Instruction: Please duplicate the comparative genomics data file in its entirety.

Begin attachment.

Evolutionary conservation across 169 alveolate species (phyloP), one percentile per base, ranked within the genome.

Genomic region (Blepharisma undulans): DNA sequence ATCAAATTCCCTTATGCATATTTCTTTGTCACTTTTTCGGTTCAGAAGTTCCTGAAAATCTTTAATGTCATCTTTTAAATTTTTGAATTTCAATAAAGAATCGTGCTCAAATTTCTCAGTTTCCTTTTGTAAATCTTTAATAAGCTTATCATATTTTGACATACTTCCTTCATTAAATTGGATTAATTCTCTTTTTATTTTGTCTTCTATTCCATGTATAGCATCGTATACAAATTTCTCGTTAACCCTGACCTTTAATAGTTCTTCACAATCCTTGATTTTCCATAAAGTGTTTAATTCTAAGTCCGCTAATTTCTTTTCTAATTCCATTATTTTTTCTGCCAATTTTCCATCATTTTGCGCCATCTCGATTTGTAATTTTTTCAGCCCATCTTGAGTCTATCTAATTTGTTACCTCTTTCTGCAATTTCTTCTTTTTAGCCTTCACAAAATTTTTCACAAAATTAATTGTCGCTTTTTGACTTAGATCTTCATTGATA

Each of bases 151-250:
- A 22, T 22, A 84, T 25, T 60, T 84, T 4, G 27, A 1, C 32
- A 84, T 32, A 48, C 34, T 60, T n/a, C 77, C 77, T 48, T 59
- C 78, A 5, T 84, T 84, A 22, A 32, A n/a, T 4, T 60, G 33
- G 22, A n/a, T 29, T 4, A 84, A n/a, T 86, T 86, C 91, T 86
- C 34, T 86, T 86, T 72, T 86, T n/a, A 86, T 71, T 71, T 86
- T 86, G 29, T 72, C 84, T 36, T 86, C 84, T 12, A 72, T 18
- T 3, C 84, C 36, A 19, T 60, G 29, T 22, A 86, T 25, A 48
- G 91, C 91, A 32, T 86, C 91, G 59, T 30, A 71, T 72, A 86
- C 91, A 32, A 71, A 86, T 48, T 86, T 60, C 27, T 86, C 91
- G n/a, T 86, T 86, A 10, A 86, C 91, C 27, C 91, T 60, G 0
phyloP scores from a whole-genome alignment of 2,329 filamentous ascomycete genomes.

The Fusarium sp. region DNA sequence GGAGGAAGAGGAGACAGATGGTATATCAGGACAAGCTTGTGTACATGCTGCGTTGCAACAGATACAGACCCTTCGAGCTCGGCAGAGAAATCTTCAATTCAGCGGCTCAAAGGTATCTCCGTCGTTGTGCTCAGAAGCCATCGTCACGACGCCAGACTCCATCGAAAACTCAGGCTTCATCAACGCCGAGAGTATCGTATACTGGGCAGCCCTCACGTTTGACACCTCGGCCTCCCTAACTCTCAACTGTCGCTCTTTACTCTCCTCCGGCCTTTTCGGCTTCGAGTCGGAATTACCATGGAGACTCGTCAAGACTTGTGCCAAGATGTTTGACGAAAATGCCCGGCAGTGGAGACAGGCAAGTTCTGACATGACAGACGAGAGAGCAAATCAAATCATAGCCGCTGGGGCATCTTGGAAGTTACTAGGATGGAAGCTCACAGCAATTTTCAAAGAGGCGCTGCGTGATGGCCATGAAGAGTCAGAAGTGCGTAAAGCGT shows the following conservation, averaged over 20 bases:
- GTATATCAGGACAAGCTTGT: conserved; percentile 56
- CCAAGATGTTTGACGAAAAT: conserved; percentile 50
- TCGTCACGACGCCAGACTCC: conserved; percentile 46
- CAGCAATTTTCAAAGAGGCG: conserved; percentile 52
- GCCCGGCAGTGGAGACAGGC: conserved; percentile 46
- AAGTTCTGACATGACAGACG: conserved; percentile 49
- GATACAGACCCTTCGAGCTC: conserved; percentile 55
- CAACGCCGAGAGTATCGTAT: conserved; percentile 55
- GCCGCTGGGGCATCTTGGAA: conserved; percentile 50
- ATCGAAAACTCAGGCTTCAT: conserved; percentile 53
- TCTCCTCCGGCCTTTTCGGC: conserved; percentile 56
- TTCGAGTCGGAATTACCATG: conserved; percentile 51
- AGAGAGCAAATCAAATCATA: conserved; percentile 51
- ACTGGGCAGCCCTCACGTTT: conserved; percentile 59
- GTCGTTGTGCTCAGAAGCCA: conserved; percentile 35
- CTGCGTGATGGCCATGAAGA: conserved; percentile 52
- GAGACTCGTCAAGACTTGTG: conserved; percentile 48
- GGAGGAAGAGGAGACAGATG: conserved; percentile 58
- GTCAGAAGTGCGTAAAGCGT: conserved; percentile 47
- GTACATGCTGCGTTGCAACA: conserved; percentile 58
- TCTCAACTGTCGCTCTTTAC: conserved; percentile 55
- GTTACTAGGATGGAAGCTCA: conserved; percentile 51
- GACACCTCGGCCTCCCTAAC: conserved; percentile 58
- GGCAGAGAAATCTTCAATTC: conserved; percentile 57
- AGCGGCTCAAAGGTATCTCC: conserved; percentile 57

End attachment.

Evolutionary conservation across 169 alveolate species (phyloP), one percentile per base, ranked within the genome.

Genomic region (Blepharisma undulans): DNA sequence ATCAAATTCCCTTATGCATATTTCTTTGTCACTTTTTCGGTTCAGAAGTTCCTGAAAATCTTTAATGTCATCTTTTAAATTTTTGAATTTCAATAAAGAATCGTGCTCAAATTTCTCAGTTTCCTTTTGTAAATCTTTAATAAGCTTATCATATTTTGACATACTTCCTTCATTAAATTGGATTAATTCTCTTTTTATTTTGTCTTCTATTCCATGTATAGCATCGTATACAAATTTCTCGTTAACCCTGACCTTTAATAGTTCTTCACAATCCTTGATTTTCCATAAAGTGTTTAATTCTAAGTCCGCTAATTTCTTTTCTAATTCCATTATTTTTTCTGCCAATTTTCCATCATTTTGCGCCATCTCGATTTGTAATTTTTTCAGCCCATCTTGAGTCTATCTAATTTGTTACCTCTTTCTGCAATTTCTTCTTTTTAGCCTTCACAAAATTTTTCACAAAATTAATTGTCGCTTTTTGACTTAGATCTTCATTGATA

Each of bases 151-250:
- A 22, T 22, A 84, T 25, T 60, T 84, T 4, G 27, A 1, C 32
- A 84, T 32, A 48, C 34, T 60, T n/a, C 77, C 77, T 48, T 59
- C 78, A 5, T 84, T 84, A 22, A 32, A n/a, T 4, T 60, G 33
- G 22, A n/a, T 29, T 4, A 84, A n/a, T 86, T 86, C 91, T 86
- C 34, T 86, T 86, T 72, T 86, T n/a, A 86, T 71, T 71, T 86
- T 86, G 29, T 72, C 84, T 36, T 86, C 84, T 12, A 72, T 18
- T 3, C 84, C 36, A 19, T 60, G 29, T 22, A 86, T 25, A 48
- G 91, C 91, A 32, T 86, C 91, G 59, T 30, A 71, T 72, A 86
- C 91, A 32, A 71, A 86, T 48, T 86, T 60, C 27, T 86, C 91
- G n/a, T 86, T 86, A 10, A 86, C 91, C 27, C 91, T 60, G 0
phyloP scores from a whole-genome alignment of 2,329 filamentous ascomycete genomes.

The Fusarium sp. region DNA sequence GGAGGAAGAGGAGACAGATGGTATATCAGGACAAGCTTGTGTACATGCTGCGTTGCAACAGATACAGACCCTTCGAGCTCGGCAGAGAAATCTTCAATTCAGCGGCTCAAAGGTATCTCCGTCGTTGTGCTCAGAAGCCATCGTCACGACGCCAGACTCCATCGAAAACTCAGGCTTCATCAACGCCGAGAGTATCGTATACTGGGCAGCCCTCACGTTTGACACCTCGGCCTCCCTAACTCTCAACTGTCGCTCTTTACTCTCCTCCGGCCTTTTCGGCTTCGAGTCGGAATTACCATGGAGACTCGTCAAGACTTGTGCCAAGATGTTTGACGAAAATGCCCGGCAGTGGAGACAGGCAAGTTCTGACATGACAGACGAGAGAGCAAATCAAATCATAGCCGCTGGGGCATCTTGGAAGTTACTAGGATGGAAGCTCACAGCAATTTTCAAAGAGGCGCTGCGTGATGGCCATGAAGAGTCAGAAGTGCGTAAAGCGT shows the following conservation, averaged over 20 bases:
- GTATATCAGGACAAGCTTGT: conserved; percentile 56
- CCAAGATGTTTGACGAAAAT: conserved; percentile 50
- TCGTCACGACGCCAGACTCC: conserved; percentile 46
- CAGCAATTTTCAAAGAGGCG: conserved; percentile 52
- GCCCGGCAGTGGAGACAGGC: conserved; percentile 46
- AAGTTCTGACATGACAGACG: conserved; percentile 49
- GATACAGACCCTTCGAGCTC: conserved; percentile 55
- CAACGCCGAGAGTATCGTAT: conserved; percentile 55
- GCCGCTGGGGCATCTTGGAA: conserved; percentile 50
- ATCGAAAACTCAGGCTTCAT: conserved; percentile 53
- TCTCCTCCGGCCTTTTCGGC: conserved; percentile 56
- TTCGAGTCGGAATTACCATG: conserved; percentile 51
- AGAGAGCAAATCAAATCATA: conserved; percentile 51
- ACTGGGCAGCCCTCACGTTT: conserved; percentile 59
- GTCGTTGTGCTCAGAAGCCA: conserved; percentile 35
- CTGCGTGATGGCCATGAAGA: conserved; percentile 52
- GAGACTCGTCAAGACTTGTG: conserved; percentile 48
- GGAGGAAGAGGAGACAGATG: conserved; percentile 58
- GTCAGAAGTGCGTAAAGCGT: conserved; percentile 47
- GTACATGCTGCGTTGCAACA: conserved; percentile 58
- TCTCAACTGTCGCTCTTTAC: conserved; percentile 55
- GTTACTAGGATGGAAGCTCA: conserved; percentile 51
- GACACCTCGGCCTCCCTAAC: conserved; percentile 58
- GGCAGAGAAATCTTCAATTC: conserved; percentile 57
- AGCGGCTCAAAGGTATCTCC: conserved; percentile 57